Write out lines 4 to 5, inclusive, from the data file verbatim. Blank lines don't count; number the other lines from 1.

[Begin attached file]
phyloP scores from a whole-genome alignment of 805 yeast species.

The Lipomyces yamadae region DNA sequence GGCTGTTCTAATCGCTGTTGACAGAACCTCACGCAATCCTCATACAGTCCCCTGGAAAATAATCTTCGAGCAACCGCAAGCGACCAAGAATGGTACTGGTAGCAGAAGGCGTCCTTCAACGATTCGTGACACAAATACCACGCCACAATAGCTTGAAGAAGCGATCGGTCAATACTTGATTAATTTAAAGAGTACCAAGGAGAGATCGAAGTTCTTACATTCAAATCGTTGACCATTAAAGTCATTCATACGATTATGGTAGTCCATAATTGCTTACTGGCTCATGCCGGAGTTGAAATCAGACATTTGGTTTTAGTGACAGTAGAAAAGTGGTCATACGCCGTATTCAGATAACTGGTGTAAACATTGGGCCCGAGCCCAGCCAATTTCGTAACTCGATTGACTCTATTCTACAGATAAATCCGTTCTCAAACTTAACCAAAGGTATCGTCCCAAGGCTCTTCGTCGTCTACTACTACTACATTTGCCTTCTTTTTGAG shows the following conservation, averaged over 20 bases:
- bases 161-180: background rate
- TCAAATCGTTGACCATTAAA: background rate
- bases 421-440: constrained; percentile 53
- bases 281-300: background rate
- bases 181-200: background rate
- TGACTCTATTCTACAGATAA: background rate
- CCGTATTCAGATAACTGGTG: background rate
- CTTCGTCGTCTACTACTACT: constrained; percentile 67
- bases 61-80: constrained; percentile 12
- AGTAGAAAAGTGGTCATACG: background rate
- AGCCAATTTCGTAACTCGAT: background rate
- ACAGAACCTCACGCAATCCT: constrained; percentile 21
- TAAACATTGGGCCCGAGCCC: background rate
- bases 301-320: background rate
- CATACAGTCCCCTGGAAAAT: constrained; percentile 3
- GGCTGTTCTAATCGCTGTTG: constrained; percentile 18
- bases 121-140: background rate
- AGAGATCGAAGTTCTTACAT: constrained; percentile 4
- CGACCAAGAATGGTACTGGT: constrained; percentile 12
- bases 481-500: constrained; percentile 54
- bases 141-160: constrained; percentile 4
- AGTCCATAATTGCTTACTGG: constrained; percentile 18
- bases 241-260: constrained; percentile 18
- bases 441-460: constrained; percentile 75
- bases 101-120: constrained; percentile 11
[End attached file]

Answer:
- TCAAATCGTTGACCATTAAA: background rate
- bases 421-440: constrained; percentile 53